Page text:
Many relationships are formed on the golf course and that's where President Clinton and Greg Norman struck up the friendship that brought Clinton to Norman's Florida home _ and landed him in the hospital with a knee injury.

The two men first met in November when the president went to Australia on a post-election vacation and Norman returned to his homeland to play in the Australian Open.

Clinton, an avid golfer, said several times before the trip that he would love to play with Norman during his vacation. Norman picked up on the hint.

``We had a great time,'' Norman said last week. ``I really have a lot of admiration for the man as a man.''

Norman said his friendship with Clinton was more of a guy thing than a shared sense of politics.

``I didn't know the president prior to that time of playing golf with him,'' Norman said. ``I had drawn a conclusion, which was an incorrect conclusion, until I met him. But we had a great time. We enjoyed it, so much so that we communicate almost on a weekly basis.''

Clinton was leaving Norman's home at Hobe Sound on the east coast of Florida when he stumbled on the stairs early Friday and tore a tendon in his knee, requiring surgery.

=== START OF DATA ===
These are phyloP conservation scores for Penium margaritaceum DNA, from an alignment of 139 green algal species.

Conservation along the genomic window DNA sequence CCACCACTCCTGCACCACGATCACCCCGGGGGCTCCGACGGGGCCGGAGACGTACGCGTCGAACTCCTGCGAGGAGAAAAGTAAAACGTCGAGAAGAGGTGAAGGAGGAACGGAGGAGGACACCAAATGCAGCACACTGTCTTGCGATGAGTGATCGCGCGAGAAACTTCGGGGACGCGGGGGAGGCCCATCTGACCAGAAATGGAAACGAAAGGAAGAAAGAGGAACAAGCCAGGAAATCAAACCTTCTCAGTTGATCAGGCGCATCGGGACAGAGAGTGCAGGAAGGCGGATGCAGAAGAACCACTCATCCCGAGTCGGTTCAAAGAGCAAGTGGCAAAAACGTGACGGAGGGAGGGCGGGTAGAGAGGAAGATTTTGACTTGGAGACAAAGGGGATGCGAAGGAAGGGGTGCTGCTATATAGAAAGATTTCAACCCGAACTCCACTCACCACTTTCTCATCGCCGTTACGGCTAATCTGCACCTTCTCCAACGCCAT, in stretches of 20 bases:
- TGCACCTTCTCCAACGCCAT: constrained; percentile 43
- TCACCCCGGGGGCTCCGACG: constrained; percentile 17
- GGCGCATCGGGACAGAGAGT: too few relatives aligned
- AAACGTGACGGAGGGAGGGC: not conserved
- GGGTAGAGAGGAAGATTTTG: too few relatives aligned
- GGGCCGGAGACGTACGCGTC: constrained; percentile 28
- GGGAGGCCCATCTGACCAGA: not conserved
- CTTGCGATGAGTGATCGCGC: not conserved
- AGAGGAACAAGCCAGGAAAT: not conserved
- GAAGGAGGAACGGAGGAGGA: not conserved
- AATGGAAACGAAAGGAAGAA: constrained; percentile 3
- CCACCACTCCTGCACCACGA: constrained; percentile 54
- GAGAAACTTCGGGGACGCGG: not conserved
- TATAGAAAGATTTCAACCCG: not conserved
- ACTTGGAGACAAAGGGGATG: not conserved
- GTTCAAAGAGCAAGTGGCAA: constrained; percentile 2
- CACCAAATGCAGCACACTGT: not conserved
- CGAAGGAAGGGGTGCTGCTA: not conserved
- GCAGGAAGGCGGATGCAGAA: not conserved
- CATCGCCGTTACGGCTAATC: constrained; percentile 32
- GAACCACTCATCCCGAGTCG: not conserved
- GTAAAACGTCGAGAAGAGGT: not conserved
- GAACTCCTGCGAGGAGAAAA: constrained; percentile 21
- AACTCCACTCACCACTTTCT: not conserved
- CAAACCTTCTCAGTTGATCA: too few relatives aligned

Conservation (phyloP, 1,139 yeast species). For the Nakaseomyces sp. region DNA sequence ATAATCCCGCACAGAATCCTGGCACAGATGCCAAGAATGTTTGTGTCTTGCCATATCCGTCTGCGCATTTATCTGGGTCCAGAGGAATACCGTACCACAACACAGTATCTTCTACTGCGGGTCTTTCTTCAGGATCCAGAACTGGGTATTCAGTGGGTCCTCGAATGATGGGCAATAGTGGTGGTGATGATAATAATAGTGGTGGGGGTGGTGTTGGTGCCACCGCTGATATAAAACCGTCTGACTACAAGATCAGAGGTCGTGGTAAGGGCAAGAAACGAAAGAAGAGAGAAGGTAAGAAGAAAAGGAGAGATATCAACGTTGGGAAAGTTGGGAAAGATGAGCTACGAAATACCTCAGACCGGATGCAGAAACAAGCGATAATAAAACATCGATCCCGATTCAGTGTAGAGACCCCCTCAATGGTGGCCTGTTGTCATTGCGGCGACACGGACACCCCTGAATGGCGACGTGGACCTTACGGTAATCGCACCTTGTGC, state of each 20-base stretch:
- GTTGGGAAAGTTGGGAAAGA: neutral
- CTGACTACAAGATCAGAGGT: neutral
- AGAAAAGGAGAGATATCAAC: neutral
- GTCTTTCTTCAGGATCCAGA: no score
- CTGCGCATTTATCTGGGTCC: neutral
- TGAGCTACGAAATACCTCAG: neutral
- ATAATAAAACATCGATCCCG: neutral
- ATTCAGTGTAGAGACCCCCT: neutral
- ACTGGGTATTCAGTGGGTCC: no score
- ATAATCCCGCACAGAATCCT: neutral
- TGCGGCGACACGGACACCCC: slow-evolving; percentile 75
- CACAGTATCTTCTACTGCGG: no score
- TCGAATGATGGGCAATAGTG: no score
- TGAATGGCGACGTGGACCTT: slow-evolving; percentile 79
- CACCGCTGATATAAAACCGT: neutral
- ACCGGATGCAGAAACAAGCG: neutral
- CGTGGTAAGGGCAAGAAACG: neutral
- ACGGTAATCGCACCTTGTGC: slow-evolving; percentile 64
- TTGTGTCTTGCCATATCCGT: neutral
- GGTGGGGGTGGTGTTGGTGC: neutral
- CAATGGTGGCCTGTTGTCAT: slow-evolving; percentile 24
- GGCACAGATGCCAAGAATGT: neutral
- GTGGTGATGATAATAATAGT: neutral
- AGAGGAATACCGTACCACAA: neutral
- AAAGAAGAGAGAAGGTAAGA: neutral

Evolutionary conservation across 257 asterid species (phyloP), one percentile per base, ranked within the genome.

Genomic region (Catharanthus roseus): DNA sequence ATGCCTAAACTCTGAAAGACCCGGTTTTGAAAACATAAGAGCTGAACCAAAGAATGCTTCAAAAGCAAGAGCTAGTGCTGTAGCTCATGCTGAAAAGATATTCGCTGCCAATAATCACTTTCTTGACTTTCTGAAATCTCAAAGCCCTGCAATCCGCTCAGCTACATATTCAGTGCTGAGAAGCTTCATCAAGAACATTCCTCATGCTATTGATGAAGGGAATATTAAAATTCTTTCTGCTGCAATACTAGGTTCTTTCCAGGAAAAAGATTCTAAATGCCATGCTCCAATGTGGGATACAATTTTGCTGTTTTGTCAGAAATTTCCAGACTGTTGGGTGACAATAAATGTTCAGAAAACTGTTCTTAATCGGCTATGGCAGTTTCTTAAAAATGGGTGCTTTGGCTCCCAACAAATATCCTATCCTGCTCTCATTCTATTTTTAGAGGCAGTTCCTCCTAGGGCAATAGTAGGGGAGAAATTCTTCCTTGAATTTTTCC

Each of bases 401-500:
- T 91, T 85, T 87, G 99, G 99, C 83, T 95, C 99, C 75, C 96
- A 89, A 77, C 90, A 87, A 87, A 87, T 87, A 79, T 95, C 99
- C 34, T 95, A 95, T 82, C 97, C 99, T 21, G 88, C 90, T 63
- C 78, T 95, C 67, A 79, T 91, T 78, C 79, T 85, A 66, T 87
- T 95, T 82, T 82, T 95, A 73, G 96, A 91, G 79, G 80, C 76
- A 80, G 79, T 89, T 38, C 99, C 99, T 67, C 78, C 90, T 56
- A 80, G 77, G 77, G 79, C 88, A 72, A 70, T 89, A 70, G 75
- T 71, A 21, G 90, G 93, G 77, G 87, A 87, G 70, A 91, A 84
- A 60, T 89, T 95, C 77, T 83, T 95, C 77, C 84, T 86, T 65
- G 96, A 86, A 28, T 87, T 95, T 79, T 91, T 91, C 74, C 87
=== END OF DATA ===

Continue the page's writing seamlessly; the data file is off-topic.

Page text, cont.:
The president was in Hobe Sound to play in a charity member-guest tournament sponsored by Norman at his home course, The Medalist. Clinton was spending the night at Norman's 80-acre oceanside estate.

``I think he's a real man's man,'' Norman said of Clinton. ``I think he wears his heart on his sleeve. He likes to sit down and just have a good chat, like any one of us would like to sit down and have a good old chat.''

Norman and Clinton probably hit it off because they shared a few other things beside golf. Norman, 42, is a baby boomer like Clinton, and both are charismatic men who can charm a crowd.

``He grabs your attention when he walks in the room,'' Norman said. ``And there's only a few people who have ever done that to me, like Nelson Mandela. George Bush was one. Seve Ballesteros is like that.''

Norman is the world's No. 1-ranked golfer but is known more for opportunities squandered in major tournaments than his two British Open victories. He captured the hearts of golfers everywhere last year with the way he handled his disappointment after blowing a six-stroke lead in the final round of the Masters.

Clinton referred to that blown lead repeatedly during his re-election campaign, constantly cautioning aides who pointed to his big lead in the polls with the words: ``Greg Norman.''

Norman, who considers Clinton's golf game ``pretty good for the lack of time he gets to play,'' said he hasn't been invited to spend a night in the Lincoln Bedroom.

``I'm a Republican,'' Norman said.